Apple has also stressed that the new video iPod are smaller. But, like mobile phones, I don't like things too small if they're high-spec. The technology will of course catch up and Apple is doing a smart and brave thing. But is it stretching a little too far a little too early?

I would rather have a fatter video iPod with a bigger hard drive and a bigger battery. Apple can shrink it down *after* it has fulfilled its main function – which will be playing videos for as long as possible on the battery. Mind you, it's academic at the moment, you can't buy em in the UK.

I'm going to sit this one out. But I do like the idea though.

One more solider for the revolution

I have a fan. Mr Scaife of York appears in The Guardian's tech letters page today.

It begins with the delightful words “Kieren McCarthy is right”. LOL. I may have to photocopy it and send copies to all my exes and my family.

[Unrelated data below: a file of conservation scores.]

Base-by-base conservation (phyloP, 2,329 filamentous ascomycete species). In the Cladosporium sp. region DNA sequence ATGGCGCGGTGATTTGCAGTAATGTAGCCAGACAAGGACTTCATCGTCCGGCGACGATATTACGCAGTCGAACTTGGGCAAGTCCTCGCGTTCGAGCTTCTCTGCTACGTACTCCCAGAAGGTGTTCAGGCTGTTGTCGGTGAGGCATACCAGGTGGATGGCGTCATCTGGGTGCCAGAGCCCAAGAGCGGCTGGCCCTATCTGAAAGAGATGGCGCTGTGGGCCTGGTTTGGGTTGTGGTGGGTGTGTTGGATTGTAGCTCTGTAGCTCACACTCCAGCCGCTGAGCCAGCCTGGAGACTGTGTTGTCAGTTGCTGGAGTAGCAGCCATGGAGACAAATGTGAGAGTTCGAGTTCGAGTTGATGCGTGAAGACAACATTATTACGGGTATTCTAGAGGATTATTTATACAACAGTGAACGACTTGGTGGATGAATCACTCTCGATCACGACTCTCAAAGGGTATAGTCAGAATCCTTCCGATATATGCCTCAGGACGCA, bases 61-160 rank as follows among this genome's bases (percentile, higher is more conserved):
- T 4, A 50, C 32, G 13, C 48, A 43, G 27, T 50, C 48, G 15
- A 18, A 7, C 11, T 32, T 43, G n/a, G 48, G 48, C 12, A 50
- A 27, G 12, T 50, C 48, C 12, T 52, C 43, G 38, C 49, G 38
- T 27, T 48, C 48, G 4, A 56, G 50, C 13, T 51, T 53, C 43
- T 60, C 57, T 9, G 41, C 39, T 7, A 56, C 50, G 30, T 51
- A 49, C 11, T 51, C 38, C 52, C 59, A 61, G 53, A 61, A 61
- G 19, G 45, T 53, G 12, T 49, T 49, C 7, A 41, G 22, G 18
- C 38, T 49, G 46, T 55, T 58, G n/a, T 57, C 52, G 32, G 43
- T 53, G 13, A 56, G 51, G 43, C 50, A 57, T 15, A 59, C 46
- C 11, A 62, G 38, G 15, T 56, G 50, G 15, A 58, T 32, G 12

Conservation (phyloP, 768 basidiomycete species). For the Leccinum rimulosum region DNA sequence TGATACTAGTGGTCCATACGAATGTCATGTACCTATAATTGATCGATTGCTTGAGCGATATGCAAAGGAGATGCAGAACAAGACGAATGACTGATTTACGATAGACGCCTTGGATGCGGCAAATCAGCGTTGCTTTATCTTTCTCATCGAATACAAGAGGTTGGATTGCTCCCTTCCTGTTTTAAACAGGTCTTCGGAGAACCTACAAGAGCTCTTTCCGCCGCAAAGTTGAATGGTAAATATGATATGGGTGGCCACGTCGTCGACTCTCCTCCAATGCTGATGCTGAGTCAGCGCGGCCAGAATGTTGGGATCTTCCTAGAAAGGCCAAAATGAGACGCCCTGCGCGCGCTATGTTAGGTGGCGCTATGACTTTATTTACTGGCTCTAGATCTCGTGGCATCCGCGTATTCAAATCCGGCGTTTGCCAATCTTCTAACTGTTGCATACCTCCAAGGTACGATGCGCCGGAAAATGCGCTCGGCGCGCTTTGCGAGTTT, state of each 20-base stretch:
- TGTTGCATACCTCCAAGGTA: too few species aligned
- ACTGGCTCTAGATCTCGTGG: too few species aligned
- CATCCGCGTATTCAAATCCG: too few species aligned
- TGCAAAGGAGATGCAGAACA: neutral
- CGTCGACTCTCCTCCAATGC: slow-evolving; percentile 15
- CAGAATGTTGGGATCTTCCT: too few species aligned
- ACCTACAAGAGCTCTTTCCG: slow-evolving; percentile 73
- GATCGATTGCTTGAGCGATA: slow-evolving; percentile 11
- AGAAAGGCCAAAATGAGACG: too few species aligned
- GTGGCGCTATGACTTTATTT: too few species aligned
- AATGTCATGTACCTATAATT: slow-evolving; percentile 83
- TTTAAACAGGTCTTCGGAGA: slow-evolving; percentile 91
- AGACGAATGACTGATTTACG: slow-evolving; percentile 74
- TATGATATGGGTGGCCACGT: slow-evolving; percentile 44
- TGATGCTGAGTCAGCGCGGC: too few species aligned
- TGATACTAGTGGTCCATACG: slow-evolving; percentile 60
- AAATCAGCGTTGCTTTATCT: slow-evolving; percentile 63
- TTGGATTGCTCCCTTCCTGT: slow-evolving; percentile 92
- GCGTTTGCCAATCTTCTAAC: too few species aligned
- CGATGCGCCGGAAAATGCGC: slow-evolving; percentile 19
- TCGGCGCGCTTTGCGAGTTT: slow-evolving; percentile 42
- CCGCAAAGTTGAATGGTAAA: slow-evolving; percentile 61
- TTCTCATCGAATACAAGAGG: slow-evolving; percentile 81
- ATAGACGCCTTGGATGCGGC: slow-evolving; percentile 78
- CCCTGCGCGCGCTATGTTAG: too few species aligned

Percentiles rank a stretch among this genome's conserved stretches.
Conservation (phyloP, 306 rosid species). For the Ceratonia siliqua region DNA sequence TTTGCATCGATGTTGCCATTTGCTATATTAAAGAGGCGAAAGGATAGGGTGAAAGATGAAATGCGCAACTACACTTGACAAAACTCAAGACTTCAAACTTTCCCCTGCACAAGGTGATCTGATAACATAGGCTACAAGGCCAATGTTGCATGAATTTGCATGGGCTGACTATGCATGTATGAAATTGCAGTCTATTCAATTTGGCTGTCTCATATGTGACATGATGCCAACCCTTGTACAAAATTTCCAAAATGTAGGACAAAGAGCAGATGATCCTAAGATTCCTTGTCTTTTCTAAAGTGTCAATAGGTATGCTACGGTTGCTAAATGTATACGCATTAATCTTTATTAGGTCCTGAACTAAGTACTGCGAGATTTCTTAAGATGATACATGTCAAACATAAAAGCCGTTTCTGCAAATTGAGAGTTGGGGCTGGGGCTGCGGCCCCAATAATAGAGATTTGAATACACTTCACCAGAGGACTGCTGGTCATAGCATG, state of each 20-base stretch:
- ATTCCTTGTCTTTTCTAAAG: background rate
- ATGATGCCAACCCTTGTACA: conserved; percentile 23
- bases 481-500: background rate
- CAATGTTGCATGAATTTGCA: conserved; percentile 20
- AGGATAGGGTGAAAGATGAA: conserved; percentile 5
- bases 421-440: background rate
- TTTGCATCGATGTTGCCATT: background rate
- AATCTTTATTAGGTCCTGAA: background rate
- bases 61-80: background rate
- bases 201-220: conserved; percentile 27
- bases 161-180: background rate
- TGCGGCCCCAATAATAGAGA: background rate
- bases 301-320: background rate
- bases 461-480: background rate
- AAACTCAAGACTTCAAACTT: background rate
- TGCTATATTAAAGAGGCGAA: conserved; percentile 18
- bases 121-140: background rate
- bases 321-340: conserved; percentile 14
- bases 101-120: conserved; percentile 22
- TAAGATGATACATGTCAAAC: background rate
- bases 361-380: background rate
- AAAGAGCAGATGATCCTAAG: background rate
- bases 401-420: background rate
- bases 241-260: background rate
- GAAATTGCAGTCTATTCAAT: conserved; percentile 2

The insightful, intelligent and, I have no doubt, extremely well respected (a pillar of the community?)  Mr Scaife likes my Technobile rant last week.

One more soldier for the revolution. Before the end of the year (presuming of course The Guardian continues to run my increasingly insane rants), I reckon we can muster at least 20 of us and, with some assiduous letter-writing, bring the world's leaders to their knees with a potent blend of sarcasm and grumpiness. You heard it here first.

Here's the letter:


Kieren McCarthy (Technobile, September 29) is right. Many of us continue to use old computers, music equipment and mobiles because we have learned, sometimes through bitter experience, to ignore the latest marketing campaign. A mobile phone is just that: a telephone. If you want to take digital photographs, why do it with a camera that would have been laughed out of the high street two years ago? Why do you need to send picture messages? Are you in one of the few professions that could actually improve productivity by doing so? No, most people are just swallowing the hype and forking over their money for the latest must-have gizmo.